So today is the beginning of a new writing plan, something that fits in with my ongoing desire for simplified minimalism in everything - from my kitchen pantry to my blog. Keep it simple. Life is already full of busy nothings, so perhaps it's time for me to add something a little more substantial to the mix. I've been blogging for 10 years, and it's time to figure out exactly what I want to say. Will you come along to see what changes? I hope so. But if not... I'll see you on Facebook.

8.02.2018

What's On My Nightstand #WOMNS (Summer Mystery Edition)

Summer 2018 seems to have been the season for discovering new (to me) British mystery stories. As stated previously, I've long been a fan of Agatha Christie and Sir Arthur Conan Doyle and their respective detectives, but this summer I not only stumbled across the Death in Paradise books, but a lovely little series called the Lady Hardcastle Mysteries by T.E. Kinsey.


Thanks to our Amazon Prime account (which I love, but hate that they recently raised the yearly fee - again), through the Prime lending library I was able to read A Quiet Life in the Country (Book #1) for free. I will now state that this is a brilliant marketing ploy, because I got sucked in to the series and purchased the second book, In The Market For Murder (albeit with credits that I got on Prime Day). But even if you didn't have credits for a free book, the Kindle editions in this series are currently priced at $1.99, which isn't bad for a new book (but if you insist on paper, those are currently listed for $6.99).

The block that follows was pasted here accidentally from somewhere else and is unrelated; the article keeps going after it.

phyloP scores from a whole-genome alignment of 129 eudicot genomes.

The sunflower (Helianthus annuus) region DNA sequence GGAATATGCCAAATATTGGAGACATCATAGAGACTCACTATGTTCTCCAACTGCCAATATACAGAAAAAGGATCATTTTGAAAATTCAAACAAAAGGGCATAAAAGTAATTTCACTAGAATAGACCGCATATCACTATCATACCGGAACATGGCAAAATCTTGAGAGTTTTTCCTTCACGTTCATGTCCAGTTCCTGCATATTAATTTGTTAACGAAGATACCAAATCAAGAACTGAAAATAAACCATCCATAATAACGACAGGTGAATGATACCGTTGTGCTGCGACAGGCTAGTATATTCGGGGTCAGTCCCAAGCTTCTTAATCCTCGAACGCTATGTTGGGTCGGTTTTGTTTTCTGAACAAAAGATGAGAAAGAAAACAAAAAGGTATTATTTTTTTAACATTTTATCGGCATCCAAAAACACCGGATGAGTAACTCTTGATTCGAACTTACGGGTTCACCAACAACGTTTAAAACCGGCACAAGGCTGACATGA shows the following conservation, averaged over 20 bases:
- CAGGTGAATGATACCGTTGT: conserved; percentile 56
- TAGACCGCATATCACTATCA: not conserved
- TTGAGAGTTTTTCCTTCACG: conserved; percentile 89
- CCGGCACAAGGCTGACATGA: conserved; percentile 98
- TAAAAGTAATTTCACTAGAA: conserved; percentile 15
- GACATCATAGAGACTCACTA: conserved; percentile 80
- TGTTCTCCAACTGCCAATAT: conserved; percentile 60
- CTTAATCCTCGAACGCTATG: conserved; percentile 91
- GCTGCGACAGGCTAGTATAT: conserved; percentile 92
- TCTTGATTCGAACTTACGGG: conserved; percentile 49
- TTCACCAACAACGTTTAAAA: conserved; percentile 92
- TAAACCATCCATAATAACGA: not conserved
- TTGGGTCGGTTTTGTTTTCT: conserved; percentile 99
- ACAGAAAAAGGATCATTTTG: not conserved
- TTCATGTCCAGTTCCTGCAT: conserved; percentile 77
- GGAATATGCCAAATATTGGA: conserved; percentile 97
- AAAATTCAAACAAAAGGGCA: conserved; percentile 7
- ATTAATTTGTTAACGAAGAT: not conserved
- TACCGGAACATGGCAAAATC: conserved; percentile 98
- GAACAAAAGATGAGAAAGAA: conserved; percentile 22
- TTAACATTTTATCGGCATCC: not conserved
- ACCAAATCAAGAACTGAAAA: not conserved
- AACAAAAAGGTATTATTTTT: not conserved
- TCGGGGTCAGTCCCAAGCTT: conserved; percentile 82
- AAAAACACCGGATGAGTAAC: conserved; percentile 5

Let's get one thing straight from the start - these are not the best mystery books I've ever read, but they have relatively good character development (I did feel like a book was missing between #1 and #2) and unique plot lines. Set in the early 1900's, Lady Hardcastle and her faithful servant, Armstrong, are unique in their independence and abilities (Lady Hardcastle drives her own car, while Armstrong is trained in martial arts and isn't afraid to use those skills when necessary), and the local police are soon calling on them for a cup of tea and help with the latest murder case. Whether they are chasing jewel thieves or rounding up local poisoners, Lady Hardcastle and Miss Armstrong keep things light and steer clear of the blood and gore.